Saturday, March 30, 2013

Kerala Backwaters

Cruising in a house boat on the Kerala backwaters for one and half days was a perfect counterpoint to the prior day in Periyar National Park.  In Alappuzha (formerly Alleppey) we boarded a kettuvallom, a grain barge with a thatched roof and wooden hull, essentially a floating cottage with two bedrooms, two bathrooms, and a dining/sitting room. The vessels were formerly used to barge grain through the canals.

A sprawling network of colorful canals connect with five lakes and 38 rivers to form a vast watery highway; 900 km of waterways fringe the coast.  The water is brackish and teeming with bird life; the area is compared sometimes to the American bayou. We cruised along from Alappuzha to Kottoyam.
Formerly the main highways of Kerala, the canals are still used by many villagers as their main form of transport. We could understand why as we traveled along in the shade with coconut and cashew trees growing on the banks. Isolated fields could be spotted between the trees where farmers grow cassava, bananas and yams - the same as it's been for eons. But wait, did I see one of those farmers with a cell phone?

Two pleasant men manned our boat - one the cook/host, the other the all-round boatman. They spoke little, but did make sure we noted the abundant bird life. While sipping our Kingfisher beer, we actually got to see the bird skimming along the surface of the water.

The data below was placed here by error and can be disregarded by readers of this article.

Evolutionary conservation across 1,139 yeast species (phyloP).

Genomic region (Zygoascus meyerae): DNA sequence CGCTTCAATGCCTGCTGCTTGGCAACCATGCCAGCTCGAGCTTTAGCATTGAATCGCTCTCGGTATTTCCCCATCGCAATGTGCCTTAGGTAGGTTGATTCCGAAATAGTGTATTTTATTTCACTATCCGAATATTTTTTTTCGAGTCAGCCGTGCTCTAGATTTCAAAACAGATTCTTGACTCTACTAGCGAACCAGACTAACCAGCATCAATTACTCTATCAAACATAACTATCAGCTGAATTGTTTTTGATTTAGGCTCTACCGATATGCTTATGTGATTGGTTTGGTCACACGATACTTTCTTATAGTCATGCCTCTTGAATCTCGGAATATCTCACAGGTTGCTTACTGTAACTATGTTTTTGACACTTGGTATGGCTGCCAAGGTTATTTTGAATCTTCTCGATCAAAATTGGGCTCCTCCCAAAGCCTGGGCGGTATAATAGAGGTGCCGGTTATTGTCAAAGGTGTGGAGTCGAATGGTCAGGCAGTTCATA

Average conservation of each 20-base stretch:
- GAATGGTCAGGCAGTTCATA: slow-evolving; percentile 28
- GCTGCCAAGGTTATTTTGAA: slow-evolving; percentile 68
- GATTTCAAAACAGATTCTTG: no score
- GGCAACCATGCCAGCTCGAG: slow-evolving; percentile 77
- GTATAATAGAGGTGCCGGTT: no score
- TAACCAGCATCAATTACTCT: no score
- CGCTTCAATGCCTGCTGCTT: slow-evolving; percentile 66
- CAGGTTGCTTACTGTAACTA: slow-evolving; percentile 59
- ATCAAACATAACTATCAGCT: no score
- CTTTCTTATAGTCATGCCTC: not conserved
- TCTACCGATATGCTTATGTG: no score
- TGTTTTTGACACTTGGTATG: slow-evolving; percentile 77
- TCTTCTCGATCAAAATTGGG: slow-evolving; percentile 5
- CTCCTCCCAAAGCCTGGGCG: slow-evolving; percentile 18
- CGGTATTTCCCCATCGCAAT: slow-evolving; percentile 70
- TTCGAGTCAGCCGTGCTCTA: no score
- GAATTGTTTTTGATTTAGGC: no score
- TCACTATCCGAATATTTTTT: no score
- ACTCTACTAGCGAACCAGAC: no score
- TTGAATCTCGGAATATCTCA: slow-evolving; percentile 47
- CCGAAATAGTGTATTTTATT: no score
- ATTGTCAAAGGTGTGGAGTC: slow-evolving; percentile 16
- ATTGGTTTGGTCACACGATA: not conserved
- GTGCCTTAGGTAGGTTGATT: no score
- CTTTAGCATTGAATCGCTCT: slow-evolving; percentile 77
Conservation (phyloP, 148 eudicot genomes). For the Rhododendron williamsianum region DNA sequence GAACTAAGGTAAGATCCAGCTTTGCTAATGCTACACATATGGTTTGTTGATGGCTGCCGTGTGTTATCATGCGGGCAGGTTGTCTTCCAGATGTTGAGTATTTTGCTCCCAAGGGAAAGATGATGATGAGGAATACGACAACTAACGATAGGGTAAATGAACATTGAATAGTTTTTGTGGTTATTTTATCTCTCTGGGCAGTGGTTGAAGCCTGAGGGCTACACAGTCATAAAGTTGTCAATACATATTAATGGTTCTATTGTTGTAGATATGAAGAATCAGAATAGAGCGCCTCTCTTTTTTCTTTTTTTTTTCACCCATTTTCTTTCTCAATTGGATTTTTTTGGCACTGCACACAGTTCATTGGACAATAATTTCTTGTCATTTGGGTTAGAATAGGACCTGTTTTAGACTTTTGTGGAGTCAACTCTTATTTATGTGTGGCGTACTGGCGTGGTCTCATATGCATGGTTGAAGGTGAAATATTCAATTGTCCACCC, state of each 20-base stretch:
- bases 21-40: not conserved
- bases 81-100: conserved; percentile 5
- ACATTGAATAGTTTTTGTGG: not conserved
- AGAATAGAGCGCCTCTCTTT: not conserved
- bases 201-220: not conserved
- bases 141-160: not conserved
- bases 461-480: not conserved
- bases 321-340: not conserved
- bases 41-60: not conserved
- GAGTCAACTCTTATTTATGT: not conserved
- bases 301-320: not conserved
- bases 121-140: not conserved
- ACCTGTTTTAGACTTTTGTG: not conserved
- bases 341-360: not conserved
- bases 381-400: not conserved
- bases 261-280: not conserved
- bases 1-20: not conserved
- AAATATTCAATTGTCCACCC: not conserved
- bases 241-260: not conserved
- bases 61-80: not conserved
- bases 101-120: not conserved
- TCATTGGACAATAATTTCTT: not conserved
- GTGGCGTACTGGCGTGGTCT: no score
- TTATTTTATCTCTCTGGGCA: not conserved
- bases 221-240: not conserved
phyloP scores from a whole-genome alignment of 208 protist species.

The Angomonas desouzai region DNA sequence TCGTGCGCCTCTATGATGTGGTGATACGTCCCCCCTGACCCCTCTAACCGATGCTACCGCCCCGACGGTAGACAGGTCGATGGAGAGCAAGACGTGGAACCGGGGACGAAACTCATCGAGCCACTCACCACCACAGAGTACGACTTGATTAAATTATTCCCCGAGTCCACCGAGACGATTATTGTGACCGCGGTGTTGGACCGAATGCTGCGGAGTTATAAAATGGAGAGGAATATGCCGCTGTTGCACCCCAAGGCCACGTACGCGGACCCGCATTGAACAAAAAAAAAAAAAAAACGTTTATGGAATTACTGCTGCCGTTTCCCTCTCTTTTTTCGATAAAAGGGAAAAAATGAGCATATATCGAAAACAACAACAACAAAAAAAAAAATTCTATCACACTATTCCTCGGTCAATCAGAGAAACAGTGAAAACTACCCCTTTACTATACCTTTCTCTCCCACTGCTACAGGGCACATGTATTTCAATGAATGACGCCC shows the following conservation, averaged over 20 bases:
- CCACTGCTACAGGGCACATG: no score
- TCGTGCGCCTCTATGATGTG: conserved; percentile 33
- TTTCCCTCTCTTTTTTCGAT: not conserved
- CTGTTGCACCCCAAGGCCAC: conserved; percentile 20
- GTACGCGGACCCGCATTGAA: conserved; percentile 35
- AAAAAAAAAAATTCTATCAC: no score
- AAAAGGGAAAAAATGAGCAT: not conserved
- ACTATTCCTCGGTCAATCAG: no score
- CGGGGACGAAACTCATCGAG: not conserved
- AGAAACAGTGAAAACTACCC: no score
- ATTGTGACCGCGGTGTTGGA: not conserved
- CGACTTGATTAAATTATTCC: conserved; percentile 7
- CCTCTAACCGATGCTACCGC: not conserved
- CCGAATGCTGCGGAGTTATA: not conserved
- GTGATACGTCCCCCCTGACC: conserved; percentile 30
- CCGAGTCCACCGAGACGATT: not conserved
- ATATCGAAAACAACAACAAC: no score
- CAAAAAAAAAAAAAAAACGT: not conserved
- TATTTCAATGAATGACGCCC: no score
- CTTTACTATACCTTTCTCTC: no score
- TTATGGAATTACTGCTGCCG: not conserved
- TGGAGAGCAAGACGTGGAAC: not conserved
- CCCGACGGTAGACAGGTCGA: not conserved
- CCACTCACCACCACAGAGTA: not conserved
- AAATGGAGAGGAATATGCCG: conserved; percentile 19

Our pictures are fuzzy. Lifted this from

Turned out we saw more than a few Kingfishers; the waters were full of birds perched along the banks, swirling and diving -  heron, terns, parrots and cormorants. Gliding along the still water through patches of water lilies the scene was beautiful.

Meals on these boats are legendary and ours lived up to the reputation. A lovely lunch of grilled pomfret with vegetables was nicely served.  They tried to serve us tea at 4 but we turned it down having just put aside our forks from lunch. Nevertheless a plate of fried bananas and some biscuits appeared. Dinner was a huge repast; breakfast was crepes filled with bananas and coconut, accompanied by watermelon, pineapple, papaya and the ever present flat breads and excellent coffee. We were seriously over-fed. The food in Kerala was excellent - making any study of it or any part of the vast and complex Indian cuisine would take the rest of my life. Instead of spending too much time or effort figuring anything out, I just sat back and ate and enjoyed.

Lest I'm painting too romantic a picture, there are some discomforts to deal with on these houseboats in order to enjoy the watery paradise. As soon as the boat stopped for the night, the mosquitoes moved in (took care of that with the spray), next the heat and humidity became stifling. You choose between sitting outside swatting bugs or sweating inside with the heat. Although the boat was air conditioned, the crew ration the use of the generator because of fuel limitations. Zouzou, who likes icebox temperatures, gave them a little grief and got a concession of an hour or two of half blast; when she got sleepy she retired to the bedroom, turned the thermostat to 16 and conked out. The bedrooms were very comfortable and everyone slept well.

A peaceful interlude in our packed and busy schedule.

Life along the canals

Soaking it up.

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